For an outfit known for its lack of drama, Team Obama has become a downright thrill show.
Bill Richardson! Rick Warren! Rod Blagojevich! Roland Burris! Talk about a ride through the fun house.
President-elect Barack Obama doesn’t bear responsibility for all these speed bumps on the road to a better, happier, more respected America, but he certainly bears responsibility for some of them.
Obama’s selection of Bill Richardson for secretary of commerce didn’t seem like an awful idea. Richardson certainly has accomplished some things in his life, and he wanted an administration job really, really badly. He wanted to be vice president and didn’t get it. He wanted to be secretary of state and didn’t get it. So he lowered his sights to “Anything in the Cabinet Whatsoever,” and he got it.
Exactly why Obama felt he had to give Richardson something is unclear. Maybe it was an act of compassion. Maybe Richardson had threatened to hold his breath until he turned blue. In any case, he got the nomination.
But Richardson clearly did not get the vetting that is supposed to go along with it.
A few weeks
ago, I bumped into Indiana Sen. Evan Bayh, who told me about his own vetting for vice president this time around and all the forms he had to fill out and how he had a personal interview with Obama.
Obama asked Bayh if, in essence, there were any skeletons in his closet.
Bayh mentioned a minor incident that didn’t really touch on him directly and also said that he had once tried marijuana. That was it, Bayh said.
Obama looked at him. “You really haven’t had much of a life, have you?” Obama said.
Both men laughed. One hopes, however, that the vetting process for high office goes beyond what the potential nominee tells you.
In the case of Bill Richardson, however, it seems not to have.
Jonathan Martin of Politico recently reported: “Barack Obama’s transition team pressed Bill Richardson about a federal probe into ‘pay to play’ allegations against his office. ... But a Democratic source said Obama’s questioners came away empty-handed.”
Jake Tapper of ABC News recently reported that “officials on the Obama transition team feel that, before he was formally offered the job of commerce secretary, New Mexico Gov. Bill Richardson was not forthcoming with them about the federal investigation that is looking into whether the governor steered a state contract towards a major financial contributor.”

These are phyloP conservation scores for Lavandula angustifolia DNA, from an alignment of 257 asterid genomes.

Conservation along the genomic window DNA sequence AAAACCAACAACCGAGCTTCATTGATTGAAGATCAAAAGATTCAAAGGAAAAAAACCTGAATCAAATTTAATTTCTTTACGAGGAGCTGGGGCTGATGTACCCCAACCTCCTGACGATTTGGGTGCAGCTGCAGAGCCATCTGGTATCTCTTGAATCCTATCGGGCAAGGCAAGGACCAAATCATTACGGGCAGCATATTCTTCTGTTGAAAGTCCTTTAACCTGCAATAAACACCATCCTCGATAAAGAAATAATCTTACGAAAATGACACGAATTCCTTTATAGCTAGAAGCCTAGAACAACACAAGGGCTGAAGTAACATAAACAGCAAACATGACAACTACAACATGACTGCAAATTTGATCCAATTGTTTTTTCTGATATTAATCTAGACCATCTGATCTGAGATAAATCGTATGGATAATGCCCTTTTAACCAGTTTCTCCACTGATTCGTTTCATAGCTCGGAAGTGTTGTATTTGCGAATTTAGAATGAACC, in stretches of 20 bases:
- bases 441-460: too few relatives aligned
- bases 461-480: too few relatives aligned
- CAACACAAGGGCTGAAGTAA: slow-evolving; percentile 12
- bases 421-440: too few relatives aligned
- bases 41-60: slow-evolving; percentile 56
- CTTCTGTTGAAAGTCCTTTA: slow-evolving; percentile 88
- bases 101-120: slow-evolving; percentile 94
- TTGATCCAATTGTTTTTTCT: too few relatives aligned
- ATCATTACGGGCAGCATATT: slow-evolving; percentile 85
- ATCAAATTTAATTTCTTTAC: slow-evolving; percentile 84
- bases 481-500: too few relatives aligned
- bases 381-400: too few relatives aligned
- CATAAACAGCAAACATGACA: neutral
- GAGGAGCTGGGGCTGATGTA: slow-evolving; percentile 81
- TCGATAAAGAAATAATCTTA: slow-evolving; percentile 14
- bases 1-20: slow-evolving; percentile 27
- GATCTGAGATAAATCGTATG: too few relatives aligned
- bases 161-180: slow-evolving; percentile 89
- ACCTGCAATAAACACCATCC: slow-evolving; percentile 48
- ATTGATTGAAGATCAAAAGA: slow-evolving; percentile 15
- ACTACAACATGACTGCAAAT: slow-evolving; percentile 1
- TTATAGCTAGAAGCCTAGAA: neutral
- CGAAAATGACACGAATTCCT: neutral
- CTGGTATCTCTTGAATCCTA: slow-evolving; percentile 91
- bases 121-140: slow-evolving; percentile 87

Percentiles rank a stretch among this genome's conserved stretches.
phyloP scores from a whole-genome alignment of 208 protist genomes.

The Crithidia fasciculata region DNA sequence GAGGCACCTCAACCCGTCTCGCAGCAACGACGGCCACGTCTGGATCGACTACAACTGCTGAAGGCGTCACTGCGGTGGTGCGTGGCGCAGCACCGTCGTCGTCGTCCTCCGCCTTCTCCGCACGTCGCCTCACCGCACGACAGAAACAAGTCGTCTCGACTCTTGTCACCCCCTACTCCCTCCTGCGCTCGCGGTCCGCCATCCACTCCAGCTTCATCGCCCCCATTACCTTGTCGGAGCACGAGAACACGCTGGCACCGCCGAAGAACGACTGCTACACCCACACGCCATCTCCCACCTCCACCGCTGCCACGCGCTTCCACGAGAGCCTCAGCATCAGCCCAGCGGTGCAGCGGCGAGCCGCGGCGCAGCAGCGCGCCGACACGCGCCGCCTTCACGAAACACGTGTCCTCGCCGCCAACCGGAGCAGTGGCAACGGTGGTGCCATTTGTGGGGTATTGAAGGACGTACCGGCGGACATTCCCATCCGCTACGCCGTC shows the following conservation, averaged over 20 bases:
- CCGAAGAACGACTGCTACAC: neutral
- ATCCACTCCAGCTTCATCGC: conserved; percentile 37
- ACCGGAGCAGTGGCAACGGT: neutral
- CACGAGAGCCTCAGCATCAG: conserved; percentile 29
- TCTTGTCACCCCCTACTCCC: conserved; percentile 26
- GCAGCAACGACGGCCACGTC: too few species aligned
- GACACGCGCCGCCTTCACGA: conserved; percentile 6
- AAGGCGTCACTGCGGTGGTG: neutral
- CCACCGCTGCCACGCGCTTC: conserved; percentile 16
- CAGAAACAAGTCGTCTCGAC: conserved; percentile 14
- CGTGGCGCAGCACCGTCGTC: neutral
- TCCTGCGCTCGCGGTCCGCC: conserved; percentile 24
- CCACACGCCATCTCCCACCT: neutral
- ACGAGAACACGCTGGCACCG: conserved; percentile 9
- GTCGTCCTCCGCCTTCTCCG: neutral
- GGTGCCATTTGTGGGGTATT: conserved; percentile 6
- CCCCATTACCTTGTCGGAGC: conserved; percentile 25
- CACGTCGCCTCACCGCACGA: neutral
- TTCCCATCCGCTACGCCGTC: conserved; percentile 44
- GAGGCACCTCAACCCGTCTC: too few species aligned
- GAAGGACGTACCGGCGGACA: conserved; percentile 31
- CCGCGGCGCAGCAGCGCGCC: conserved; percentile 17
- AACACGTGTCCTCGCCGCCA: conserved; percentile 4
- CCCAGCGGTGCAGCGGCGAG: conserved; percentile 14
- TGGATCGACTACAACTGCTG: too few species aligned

See something slightly off-kilter in both of those examples? I do. Maybe it’s because I was a criminal courts reporter for several years, but in my experience, people with something to hide often hide it.
Hey, call me cynical.
The transition team “pressed” Richardson and came away “empty-handed.” The transition team felt he was “not forthcoming.” But he got the nomination anyway? How did that happen?
How come somebody didn’t say, “Gov. Richardson, we think you are very well-qualified for the position of commerce secretary, but so are about 11,000 other people in these United States, and we think we can find somebody who is a little more forthcoming.”
Or how come somebody didn’t say to Obama, “Before we name this guy, let’s keep looking into this. After all, a late appointment is better than an embarrassing appointment.”
So blame this drama on Team Obama.
Then there is the matter of Rick Warren, the pastor of the Saddleback Church in Orange County, Calif., whom Obama has invited to give the invocation at his inauguration. This is no small thing. Even though Warren preaches at a megachurch, this will undoubtedly be the largest audience he has ever addressed.
Warren has certainly done good works in his life, including fighting global poverty and AIDS, but he also was a prominent supporter of California’s Proposition , which outlaws gay marriage in the state. “This is not a political issue,” Warren wrote in a church bulletin. “It is a moral issue that God has spoken clearly about.”
Obama opposes gay marriage, but he also opposed Proposition 8, calling it “divisive and discriminatory.”
So why did Obama give a prominent role in his Inauguration to Warren? It is understandable in terms of raw politics. The Democrats want to reach out to evangelical voters (Democratic Party Chairman Howard Dean has been meeting with groups of evangelicals for years), and Warren is considered a moderate by many. So why not toss him a speech? After all, 2012 is right around the corner.
But the angry reaction of the gay community and others caught the Obama people flat-footed. They didn’t fully appreciate how volatile Proposition 8 had become as an issue.
Nor was Obama’s defense especially satisfying. Obama said that Warren had invited Obama to Camelback Church to give a speech, and now Obama was inviting Warren to speak.
But this isn’t just any speech. It is an inaugural invocation, and it has huge symbolic importance. And the new administration is going to be on tenterhooks until it hears what Warren actually plans on saying.
So for this drama, blame Obama.
As for Rod Blagojevich and Roland Burris, neither has learned the difference between being spectacular and being a spectacle.
More on them in the future, but Obama has shown a wise amount of distance from both. Their drama cannot be laid at his feet. But, unavoidably, he is going to have to bear their burden on his shoulders.